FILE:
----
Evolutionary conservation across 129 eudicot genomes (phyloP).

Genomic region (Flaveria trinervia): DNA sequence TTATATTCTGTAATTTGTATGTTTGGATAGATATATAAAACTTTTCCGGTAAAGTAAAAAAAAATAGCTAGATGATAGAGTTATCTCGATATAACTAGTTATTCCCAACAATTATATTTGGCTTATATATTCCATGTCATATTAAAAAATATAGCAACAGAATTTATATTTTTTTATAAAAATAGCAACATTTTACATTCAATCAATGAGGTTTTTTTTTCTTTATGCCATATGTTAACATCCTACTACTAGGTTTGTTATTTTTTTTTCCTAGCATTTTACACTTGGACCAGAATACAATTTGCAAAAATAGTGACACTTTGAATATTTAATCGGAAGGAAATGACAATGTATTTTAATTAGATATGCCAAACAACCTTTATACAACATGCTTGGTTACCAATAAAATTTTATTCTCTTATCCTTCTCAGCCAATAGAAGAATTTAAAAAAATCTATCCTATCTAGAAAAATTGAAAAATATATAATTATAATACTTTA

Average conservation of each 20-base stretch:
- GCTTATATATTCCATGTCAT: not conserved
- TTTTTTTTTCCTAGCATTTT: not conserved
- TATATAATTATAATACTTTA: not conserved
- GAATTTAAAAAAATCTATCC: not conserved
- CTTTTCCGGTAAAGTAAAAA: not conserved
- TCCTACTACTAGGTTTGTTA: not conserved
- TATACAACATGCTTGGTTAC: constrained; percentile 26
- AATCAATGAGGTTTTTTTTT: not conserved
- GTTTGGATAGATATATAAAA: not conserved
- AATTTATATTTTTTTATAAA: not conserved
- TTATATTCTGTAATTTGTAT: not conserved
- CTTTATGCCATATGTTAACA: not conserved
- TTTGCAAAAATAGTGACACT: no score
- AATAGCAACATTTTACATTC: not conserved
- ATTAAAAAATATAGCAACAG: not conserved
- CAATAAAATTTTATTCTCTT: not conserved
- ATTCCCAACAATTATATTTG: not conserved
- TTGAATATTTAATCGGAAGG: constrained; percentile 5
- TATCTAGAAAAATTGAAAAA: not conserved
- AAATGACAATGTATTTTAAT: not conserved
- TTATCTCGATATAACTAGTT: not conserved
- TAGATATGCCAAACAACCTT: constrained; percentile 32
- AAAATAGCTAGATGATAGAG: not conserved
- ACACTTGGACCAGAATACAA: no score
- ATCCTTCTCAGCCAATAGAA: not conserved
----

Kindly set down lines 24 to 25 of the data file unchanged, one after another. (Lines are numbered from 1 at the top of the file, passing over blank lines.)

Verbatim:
- TTATCTCGATATAACTAGTT: not conserved
- TAGATATGCCAAACAACCTT: constrained; percentile 32